His math teacher, Anthony Yom, says all of his AP Calculus students have passed the exam for three years running. Last year, 17 of 21 earned a 5, the highest score.

Yom, 35, said he treats his students like a sports team. They’d stay after school, practicing problem solving for three or four extra hours, and they’d come on weekends. On test day, they wore matching blue T-shirts sporting their names, “like they’re wearing jerseys to the game,” Yom said.

Cedrick also earned perfect scores on the science and math sections of the ACT, he said. He’s taking four more AP exams this year, including Calculus BC.

He hopes to earn a scholarship to Cal Tech to study engineering.

NYC schools skip Regents exam, raise grad rates 

Graduation rates have soared at New York City schools that don’t require students to take Regents exams, reports the New York Post.

Ten percent of the city’s high schools are allowed to use alternatives to the state exam. Many are “international” schools that cater to immigrants who aren’t fluent in English.

Science students at Pan American International High in Queens.

Science students at Pan American International High in Queens.

Students qualify for graduation by writing essays, doing oral presentations and other projects that are graded by their own teachers.

The graduation rate at Pan American International HS in Queens went from 50 percent in 2014 to 76 percent in 2015, “leap-frogging past even the citywide average of 70 percent,” reports the Post.

Lyons Community School in Brooklyn raised its graduation rate from 46 percent to 65 percent, “while the International Community HS in The Bronx and International HS at Union Square in Manhattan both produced 18 percent spikes.”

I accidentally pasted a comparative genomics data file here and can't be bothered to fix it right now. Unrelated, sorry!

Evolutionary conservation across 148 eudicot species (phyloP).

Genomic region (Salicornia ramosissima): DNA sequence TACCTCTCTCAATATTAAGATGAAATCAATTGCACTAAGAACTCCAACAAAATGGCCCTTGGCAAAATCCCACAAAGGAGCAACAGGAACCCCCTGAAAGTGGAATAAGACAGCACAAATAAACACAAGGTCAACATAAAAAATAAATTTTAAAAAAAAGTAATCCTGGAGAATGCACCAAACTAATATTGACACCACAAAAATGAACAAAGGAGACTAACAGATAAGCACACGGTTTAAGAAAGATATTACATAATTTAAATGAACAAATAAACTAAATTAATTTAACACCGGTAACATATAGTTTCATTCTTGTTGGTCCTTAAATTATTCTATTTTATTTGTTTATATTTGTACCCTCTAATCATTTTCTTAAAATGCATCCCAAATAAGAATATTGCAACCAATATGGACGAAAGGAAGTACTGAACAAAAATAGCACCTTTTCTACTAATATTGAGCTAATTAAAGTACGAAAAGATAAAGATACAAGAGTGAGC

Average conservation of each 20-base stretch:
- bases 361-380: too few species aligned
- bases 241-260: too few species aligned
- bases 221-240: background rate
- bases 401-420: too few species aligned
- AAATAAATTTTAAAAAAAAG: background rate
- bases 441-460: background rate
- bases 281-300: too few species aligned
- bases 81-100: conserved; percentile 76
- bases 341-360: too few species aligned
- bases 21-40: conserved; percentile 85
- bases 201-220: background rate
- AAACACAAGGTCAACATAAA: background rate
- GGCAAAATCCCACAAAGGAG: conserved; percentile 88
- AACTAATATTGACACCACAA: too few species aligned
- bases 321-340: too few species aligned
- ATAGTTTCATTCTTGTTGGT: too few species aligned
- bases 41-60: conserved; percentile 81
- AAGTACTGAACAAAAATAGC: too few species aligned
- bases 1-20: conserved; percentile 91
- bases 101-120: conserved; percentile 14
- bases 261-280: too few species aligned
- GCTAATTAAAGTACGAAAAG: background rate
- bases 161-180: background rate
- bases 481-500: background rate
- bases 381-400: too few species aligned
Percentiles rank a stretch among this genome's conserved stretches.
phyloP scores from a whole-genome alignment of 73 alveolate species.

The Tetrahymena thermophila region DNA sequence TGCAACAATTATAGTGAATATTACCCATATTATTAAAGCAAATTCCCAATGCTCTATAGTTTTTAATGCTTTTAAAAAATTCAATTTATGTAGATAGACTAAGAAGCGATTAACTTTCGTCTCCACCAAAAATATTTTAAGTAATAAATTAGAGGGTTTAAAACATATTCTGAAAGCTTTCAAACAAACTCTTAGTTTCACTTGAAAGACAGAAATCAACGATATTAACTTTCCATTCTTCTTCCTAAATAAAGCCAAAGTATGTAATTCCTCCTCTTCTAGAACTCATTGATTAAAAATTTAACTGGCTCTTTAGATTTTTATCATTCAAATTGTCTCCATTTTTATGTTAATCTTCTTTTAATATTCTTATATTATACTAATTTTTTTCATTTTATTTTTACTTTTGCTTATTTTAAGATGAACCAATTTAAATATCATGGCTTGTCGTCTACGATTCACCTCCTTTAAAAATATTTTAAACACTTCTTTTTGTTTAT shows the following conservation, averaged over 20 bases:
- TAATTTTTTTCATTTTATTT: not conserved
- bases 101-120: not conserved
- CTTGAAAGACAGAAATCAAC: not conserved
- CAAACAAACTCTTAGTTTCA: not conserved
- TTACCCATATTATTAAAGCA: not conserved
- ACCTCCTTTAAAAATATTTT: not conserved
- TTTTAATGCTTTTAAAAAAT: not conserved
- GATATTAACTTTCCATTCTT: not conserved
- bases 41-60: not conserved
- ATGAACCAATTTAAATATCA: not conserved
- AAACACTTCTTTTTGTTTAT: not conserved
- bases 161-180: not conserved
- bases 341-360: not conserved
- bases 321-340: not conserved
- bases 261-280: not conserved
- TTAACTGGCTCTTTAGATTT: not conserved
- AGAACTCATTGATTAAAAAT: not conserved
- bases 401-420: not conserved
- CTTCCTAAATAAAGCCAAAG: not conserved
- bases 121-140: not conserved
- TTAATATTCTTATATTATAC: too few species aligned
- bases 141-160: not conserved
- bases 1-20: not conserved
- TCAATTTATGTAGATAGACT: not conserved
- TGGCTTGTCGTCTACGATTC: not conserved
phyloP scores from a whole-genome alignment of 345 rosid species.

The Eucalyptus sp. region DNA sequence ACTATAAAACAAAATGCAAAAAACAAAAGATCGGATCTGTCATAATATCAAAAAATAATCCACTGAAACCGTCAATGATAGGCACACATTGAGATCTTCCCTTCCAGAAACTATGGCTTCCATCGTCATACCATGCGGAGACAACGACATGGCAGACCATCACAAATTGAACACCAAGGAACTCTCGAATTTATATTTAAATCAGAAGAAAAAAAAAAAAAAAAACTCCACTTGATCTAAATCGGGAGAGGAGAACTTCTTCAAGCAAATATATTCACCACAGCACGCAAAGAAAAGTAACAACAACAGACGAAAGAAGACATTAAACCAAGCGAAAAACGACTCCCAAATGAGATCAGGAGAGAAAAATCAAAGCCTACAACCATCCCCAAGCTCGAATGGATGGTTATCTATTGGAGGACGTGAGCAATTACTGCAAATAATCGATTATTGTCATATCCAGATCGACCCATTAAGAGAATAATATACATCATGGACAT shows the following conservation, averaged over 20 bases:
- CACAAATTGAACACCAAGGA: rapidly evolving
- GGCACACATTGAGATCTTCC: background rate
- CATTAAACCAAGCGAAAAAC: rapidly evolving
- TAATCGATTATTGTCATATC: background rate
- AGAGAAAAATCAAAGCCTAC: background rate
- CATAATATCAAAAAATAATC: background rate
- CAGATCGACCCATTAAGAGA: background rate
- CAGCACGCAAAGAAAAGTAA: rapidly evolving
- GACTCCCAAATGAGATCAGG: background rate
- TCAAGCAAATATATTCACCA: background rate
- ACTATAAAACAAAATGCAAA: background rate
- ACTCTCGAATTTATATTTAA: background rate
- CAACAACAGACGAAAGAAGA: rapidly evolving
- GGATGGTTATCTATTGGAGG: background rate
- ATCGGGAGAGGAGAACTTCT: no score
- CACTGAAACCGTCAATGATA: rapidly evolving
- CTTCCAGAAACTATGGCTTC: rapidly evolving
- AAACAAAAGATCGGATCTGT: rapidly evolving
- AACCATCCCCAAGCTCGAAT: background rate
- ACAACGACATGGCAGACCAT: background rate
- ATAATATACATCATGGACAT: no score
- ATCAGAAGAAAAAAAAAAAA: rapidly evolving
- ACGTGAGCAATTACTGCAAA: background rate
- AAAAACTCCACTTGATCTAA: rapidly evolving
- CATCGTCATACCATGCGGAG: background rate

Will these students be prepared for success in college or the workforce? Will the district track them to find out?

Ed Next’s top stories of 2015

Starting in pre–K, children at Hoover School talk, sing, chant, move, explore, experiment, and play in language-rich, text-rich, and information-rich environments. Children who aren't proficient in English can learn well in English or their native language -- if they're taught well.

Children at Hoover School in Redwood City, California talk, sing, chant, move, explore, experiment, and play in language-rich, text-rich, and information-rich environments. Good teaching is more important than the language of instruction.

Learning English, my story on how “accountability, Common Core and the college-for-all movement are transforming instruction” of students from immigrant families, ranks 10th in Ed Next’s list of the top 20 Education Next Articles of 2015.